Here are a few top tips to help you with your cross-country warm-up. 

  • Give yourself a good amount of time to walk the course thoroughly. Don’t cut any corners (literally) and walk the exact line you are going to ride. Take note of any branches, rough ground etc. that you will want to avoid. Also if you are jumping in and out of woods (from light to dark) remember to ride a bit stronger.
  • Be very clear with yourself about which lines you are going to take and use sensible landmarks to help you. Don’t be afraid to ask the opinion of other competitors.
  • Look at where the start is in relation to the warm-up area and how the course runs in relation to the lorry park. If you are riding a young horse or a nappy horse this will allow you to predict where you might have ride stronger.
  • Check how the starter is taking the competitors (number order or by time) so that you can plan what time to get on.
  • It is very important to check all of your tack before you mount. It might be worth tying a knot in your reins and practice how to pick them up quickly if you drop them.
  • If you have done a dressage test and showjumping round beforehand, do not over do the warm-up. If you haven’t it’s a good idea to warm-up at least a 10 minute walk away from the cross-country course. Resist the temptation to jump too early and try to think of something other than cross-country.
  • Before you start jumping, go through the gears of your canter and get your horse sharp off your aids and listening to you. Start jumping the smaller fence and focus on getting a good cross-country rhythm with a light seat. Angle some fences and connect a few together, this helps your horse remain focused and alert. Do not jump lots of fences – about 8 is plenty.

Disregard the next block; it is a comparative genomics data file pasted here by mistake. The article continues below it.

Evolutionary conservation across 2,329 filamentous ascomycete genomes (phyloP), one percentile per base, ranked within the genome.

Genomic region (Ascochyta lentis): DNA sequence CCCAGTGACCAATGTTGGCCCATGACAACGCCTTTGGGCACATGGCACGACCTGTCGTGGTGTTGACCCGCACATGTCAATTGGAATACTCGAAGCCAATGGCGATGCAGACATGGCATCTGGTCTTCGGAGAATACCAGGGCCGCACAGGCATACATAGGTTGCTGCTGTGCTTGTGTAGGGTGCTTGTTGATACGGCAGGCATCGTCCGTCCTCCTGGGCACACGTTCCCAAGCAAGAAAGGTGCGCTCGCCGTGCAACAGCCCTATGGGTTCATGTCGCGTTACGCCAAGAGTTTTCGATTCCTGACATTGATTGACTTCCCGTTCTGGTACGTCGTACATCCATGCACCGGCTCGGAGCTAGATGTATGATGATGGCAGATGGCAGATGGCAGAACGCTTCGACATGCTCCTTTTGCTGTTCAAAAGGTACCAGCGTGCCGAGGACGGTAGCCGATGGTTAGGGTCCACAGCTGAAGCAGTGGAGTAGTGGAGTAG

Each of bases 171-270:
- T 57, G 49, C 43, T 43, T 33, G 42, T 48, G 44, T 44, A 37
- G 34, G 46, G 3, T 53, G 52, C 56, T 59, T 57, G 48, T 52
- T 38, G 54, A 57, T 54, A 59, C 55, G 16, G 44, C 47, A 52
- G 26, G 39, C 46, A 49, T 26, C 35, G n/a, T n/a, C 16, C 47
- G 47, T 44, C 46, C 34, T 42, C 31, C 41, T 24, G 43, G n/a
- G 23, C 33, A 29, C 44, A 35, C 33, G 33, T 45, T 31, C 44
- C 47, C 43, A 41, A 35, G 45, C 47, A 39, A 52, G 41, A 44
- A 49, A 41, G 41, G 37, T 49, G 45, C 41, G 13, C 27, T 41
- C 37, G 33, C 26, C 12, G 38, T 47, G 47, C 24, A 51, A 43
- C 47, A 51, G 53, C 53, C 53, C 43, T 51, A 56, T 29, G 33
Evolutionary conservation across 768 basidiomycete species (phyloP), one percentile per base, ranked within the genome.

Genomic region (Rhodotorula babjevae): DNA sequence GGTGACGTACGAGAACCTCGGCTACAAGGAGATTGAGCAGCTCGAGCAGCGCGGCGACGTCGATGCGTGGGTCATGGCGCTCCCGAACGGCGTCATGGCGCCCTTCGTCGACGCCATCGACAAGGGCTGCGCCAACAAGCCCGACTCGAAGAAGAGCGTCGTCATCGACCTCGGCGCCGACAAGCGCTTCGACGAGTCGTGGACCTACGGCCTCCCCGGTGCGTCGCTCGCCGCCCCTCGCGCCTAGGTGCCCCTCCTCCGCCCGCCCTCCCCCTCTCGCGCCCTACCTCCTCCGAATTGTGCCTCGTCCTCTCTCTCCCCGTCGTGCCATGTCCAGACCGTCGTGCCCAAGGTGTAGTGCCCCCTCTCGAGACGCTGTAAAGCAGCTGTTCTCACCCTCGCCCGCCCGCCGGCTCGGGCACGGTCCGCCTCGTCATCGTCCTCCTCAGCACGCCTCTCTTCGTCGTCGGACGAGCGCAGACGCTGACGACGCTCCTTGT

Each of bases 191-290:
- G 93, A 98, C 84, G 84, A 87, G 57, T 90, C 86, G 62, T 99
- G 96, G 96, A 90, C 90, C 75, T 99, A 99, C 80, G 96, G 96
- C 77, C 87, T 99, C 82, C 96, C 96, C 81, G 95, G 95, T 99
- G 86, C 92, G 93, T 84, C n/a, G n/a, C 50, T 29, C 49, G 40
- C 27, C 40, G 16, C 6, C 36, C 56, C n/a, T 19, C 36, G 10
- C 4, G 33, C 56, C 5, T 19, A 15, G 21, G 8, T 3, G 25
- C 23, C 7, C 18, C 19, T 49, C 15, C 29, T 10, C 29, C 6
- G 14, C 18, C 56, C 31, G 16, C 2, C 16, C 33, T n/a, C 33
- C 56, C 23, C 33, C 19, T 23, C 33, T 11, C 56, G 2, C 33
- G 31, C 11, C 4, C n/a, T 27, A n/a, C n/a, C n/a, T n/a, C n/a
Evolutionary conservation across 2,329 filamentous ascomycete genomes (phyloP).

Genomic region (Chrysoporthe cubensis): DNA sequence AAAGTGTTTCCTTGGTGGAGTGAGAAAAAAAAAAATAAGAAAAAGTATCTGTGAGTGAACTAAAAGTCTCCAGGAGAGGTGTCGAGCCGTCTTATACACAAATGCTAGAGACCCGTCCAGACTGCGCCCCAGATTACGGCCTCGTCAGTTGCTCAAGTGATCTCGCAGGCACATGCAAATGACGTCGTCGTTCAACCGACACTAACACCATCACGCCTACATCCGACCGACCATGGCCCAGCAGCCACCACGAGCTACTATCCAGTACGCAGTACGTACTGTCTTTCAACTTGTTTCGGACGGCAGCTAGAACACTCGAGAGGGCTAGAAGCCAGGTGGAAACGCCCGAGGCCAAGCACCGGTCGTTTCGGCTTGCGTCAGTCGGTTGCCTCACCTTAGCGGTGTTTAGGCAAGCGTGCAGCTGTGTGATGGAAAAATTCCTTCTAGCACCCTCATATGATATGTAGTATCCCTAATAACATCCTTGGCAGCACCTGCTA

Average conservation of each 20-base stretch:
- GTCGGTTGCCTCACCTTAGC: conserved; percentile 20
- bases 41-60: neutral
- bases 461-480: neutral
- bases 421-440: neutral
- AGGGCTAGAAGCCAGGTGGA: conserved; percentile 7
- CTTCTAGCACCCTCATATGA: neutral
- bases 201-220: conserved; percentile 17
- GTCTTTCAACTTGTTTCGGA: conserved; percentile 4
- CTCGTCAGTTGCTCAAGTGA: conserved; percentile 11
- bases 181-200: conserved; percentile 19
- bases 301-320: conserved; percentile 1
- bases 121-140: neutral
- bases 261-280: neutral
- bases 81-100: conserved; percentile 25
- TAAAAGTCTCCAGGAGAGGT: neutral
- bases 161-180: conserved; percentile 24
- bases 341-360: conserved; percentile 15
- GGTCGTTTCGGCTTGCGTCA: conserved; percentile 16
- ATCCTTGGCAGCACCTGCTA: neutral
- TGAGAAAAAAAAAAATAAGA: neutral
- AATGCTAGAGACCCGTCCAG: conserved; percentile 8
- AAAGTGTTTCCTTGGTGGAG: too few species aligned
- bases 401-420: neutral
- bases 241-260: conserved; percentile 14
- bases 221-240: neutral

• Give you horse a good canter at the pace you are planning on going to really open his lungs. Get yourself out of the saddle and into your cross-country position, making sure that you are comfortable with the length of your stirrups.
  • Make sure that your horse then has a rest to get his breath back. This is a good time to go through the course in your head. Don’t just go through the jumps by number, but think about how you are going to get from fence to fence, which pace you need for each fence and which lines and striding you are going to take.
  • When you are called to the start box try your best to think about something else and force yourself not to get wound up – it will transmit to the horse. Walk through the box so you know that your horse doesn’t have problem with it.
  • When you are being counted down, don’t ‘park’ yourself in the box for too long, entering at five seconds gives you plenty of time.
  • When the starter says ‘GO’, just keep focused and enjoy it!

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